Bjarni G. Einarsson | Central Bank of Iceland


monetary policy , macroeconomic policy design , optimal policy , nowcast , impulse responses , forecasting , big data , mixed frequency , real time , relative entropy , survey forecasts , VARs , Bayesian

JEL Codes:

C01 , C32 , C52 , C53 , C55 , E31 , E32 , E37 , E52 , E58

This Policy Brief is based on Central Bank of Iceland Working Papers 2024/95. The views expressed are those of the author and do not necessarily reflect those of the Central Bank of Iceland.

Einarsson (2024) presents a method for real-time evaluation of the optimality of the current stance of monetary policy given the most up to date data available. Labelled as the real-time OPP, the framework combines estimates of the causal effects of monetary policy tools on inflation and the unemployment gap with forecasts for these target variables. The forecasts are generated with a nowcasting model, incorporating new data as it becomes available, while using entropy tilting to anchor the long end of the forecast at long run survey expectations. In a retrospective analysis of the Fed’s monetary policy decisions in the lead up to the Great Recession we find that we can reject the optimality of the policy stance as early as the beginning of February 2008. This early detection stems from the timely nowcasting of the deteriorating unemployment outlook.

Online Monitoring of Policy Optimality

How do we know whether the stance of monetary policy is optimal at any given point in time? Giving a timely answer to this question is of vital importance for policy makers as well as other agents in the economy. At the same time economic data relevant to the policy decisions is released every week. In view of this, Einarsson (2024) proposes a framework for the online monitoring of the stance of policy that incorporates the information given by the constant inflow of new data. This framework allows us to continuously update our assessment of the adequacy of the current stance of monetary policy.

We refer to this framework as the real-time OPP as it takes the general form of the OPP statistic of Barnichon & Mesters (2024) which has the clear benefit that we do not need to know the true underlying structure of the economy. The statistic depends on the causal effects of policy instruments on the target variables along with conditional expectations of the target variables given a choice for the policy instruments. The real-time aspect comes from the fact that at the end of each week, we update the conditional expectations of the paths of the target variables given all data available up to and including that week. This will give us a timely indicator of whether the current stance of policy is optimal or not.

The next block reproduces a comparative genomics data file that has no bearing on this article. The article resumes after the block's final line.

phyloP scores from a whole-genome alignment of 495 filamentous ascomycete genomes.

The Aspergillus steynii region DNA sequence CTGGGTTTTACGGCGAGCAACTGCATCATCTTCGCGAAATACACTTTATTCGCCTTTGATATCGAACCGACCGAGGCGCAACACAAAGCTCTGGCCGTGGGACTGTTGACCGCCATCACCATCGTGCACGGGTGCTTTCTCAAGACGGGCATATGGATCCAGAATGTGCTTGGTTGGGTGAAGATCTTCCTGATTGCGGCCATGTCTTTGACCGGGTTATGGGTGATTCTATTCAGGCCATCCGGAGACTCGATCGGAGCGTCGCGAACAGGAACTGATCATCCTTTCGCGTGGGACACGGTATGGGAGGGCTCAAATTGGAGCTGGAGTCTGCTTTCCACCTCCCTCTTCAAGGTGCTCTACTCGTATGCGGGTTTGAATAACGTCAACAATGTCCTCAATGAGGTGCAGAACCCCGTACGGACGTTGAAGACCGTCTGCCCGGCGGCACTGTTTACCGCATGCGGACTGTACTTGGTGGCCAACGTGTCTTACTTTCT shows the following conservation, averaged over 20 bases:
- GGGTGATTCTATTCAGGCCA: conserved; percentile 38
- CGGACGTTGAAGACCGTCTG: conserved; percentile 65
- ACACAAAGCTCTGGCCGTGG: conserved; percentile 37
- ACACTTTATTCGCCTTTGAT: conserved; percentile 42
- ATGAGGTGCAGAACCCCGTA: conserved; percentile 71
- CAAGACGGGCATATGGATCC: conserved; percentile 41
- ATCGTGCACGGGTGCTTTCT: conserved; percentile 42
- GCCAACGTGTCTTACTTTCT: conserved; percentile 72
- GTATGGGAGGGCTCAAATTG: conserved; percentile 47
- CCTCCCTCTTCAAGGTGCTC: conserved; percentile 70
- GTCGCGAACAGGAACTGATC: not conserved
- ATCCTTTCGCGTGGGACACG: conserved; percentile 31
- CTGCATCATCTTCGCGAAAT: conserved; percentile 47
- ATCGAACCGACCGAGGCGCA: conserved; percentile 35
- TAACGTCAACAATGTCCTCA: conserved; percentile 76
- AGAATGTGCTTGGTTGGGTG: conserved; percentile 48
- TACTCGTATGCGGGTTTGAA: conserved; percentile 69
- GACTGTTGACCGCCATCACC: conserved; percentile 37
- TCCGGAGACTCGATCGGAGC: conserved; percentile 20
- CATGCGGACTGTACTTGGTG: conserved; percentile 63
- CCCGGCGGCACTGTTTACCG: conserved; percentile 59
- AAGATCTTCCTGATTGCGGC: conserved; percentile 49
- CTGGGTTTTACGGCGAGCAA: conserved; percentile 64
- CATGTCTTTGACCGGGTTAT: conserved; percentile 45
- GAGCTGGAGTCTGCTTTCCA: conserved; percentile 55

The fact that we test optimality of the stance of policy at the end of each week rather than testing the optimality of specific policy decisions, which happen at a frequency much lower than weekly, warrants some discussion. While the policy maker could, in theory, decide on policy each week, there are significant prohibitive costs to doing so. The real-time OPP should therefore be viewed as a thought experiment that supposes that the policy maker could adjust its policy at no cost in each week as a reaction to newly released information. In that setting, the real-time OPP gives the answer to the question if and how the policy maker should adjust its policy stance in light of new data. An alternative interpretation is that the sequence of test statistics between two consecutive policy decisions informs us how we should expect the policy maker to adjust their policy stance at the upcoming decision if they were to set policy optimally.

Furthermore, the test statistic has an interpretation as the adjustment to the policy instrument that would correct an optimization failure and thus, that only if the test statistic has a value of zero can we not reject a hypothesis that the stance of policy is, in fact, optimal. Additionally, the uncertainty inherent in the estimates of both the causal effects and the conditional expectations will serve to facilitate the use of the test statistic in a manner similar to a hypothesis test. The combined uncertainty allows us to calculate confidence bounds around the test statistic and thus allow us to make statements about a particular policy stance not being optimal at some confidence level.